Thursday, November 17, 2016

Lemongrass Harvest


This past week I harvested my lemongrass plant and I consider it to be a success.  Once again, my criteria for garden success is:  producing enough food for my family for one year with the minimum amount of work and cost.
  • First, there was no expense for purchasing this year's plant. Years ago I bought a shoot at Whole Foods grocery store and have kept reusing it. Even though it was being sold for food, I put it in water and after a few weeks it rooted. The price was nominal but the store is about 30 miles away making it prohibitive to drive that far to get a new shoot each year. A few root clumps are saved every year to be replanted in the spring. This year was a smaller yield than previous years; however, I think it is due to the drought. 
  • Second, minimum labor during the summer. I did need to water it some this year, but normally it does not need much water, it is grass, after all. Bill mowed around it a few times, but since it grows taller than the weeds, it is fine. Each year I try planting it in different spots.This year I put it in the far corner of the vegetable garden so it would catch the hose pipe and keep it from dragging over other plants; it worked quite well that way.
  • Third, easy to harvest. Shove a pitch fork underneath, push up, rinse with water then separate the sections. Done.
  • Fourth, this one plant will provide more than enough for us until the next harvest. I will use it mainly in tea, but will freeze some to season food.

This is certainly not what you see in the stores, all cleaned and packaged, but it is how it really looks after digging it out of the ground. Not a very pleasing picture, I know, and yes, I brought it into the kitchen to work on it. Normally I do this outside, but it was too cold.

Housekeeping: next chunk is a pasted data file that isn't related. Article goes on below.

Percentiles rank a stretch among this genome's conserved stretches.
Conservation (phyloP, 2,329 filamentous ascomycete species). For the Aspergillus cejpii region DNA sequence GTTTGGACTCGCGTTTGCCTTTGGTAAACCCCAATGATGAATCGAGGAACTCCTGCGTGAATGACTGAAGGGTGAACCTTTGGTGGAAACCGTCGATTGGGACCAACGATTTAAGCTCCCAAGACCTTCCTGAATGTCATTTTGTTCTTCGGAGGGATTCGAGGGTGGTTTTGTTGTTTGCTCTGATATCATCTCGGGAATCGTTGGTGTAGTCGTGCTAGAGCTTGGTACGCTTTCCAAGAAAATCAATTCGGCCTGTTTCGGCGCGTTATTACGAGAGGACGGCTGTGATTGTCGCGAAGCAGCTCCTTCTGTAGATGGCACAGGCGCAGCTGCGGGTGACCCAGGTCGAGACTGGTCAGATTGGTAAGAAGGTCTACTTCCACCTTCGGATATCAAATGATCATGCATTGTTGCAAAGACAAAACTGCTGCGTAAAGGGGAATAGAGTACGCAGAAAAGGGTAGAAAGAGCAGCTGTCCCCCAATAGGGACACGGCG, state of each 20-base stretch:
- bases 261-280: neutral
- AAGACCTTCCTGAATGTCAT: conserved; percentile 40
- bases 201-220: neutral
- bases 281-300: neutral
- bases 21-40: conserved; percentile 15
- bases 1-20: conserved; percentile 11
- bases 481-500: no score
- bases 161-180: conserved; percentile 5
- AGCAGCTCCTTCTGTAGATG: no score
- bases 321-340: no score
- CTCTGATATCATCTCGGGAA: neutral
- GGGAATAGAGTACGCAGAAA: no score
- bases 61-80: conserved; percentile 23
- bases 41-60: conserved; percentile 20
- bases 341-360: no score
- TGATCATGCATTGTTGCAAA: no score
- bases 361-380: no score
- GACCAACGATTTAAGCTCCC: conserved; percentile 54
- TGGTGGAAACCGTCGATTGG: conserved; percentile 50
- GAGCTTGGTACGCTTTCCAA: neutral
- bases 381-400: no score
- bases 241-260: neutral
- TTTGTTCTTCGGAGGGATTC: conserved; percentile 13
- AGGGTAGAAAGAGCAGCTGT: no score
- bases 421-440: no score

I separated it into three sections:
  1. A healthy root clump is put into a glass of water then placed in the laundry room window for the winter. There it will languish forgotten, knocked over and repeatedly spilled until spring. It will survive in only water and be rewarded for its perseverance by being replanted in the garden in the spring.  
  2. The lower few inches of the stalk are wonderful to use to flavor chicken dishes. They are woody and hard to chew so it is best to remove them before serving. If you freeze them they will keep through the winter.
  3. Everything else on the leaf will be dehydrated and used for tea. 

After we finished digging we decided to sit enjoy a cup of fresh lemongrass tea while resting in the swing in the yard. My seat is on the left and Bill sits is on the right where the rock drops down lower, his legs are longer. He built the cup holders as an added convenience. This is our favorite spot in the yard.


2 comments:

  1. Never even thought of growing and harvesting lemongrass but I guess that is because I don't use it. Although it is another one of those things that if I grew it, then I would learn to use it. I got very accustomed to our huge rosemary bush at our old house but it got a lot of abuse and ended up dying. I have brought back one which later died and now have one that I hope to nurture through the winter!!! I guess lemongrass is pretty hardy so it might be up my alley since I seem to have a black thumb :)

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  2. I have never had luck with Rosemary. It just looks at me and dies. I saw Martha Stewart mention how easy it was to grow and decided to try it. Well, if Martha says it is so, it must be so.
    Jeannie

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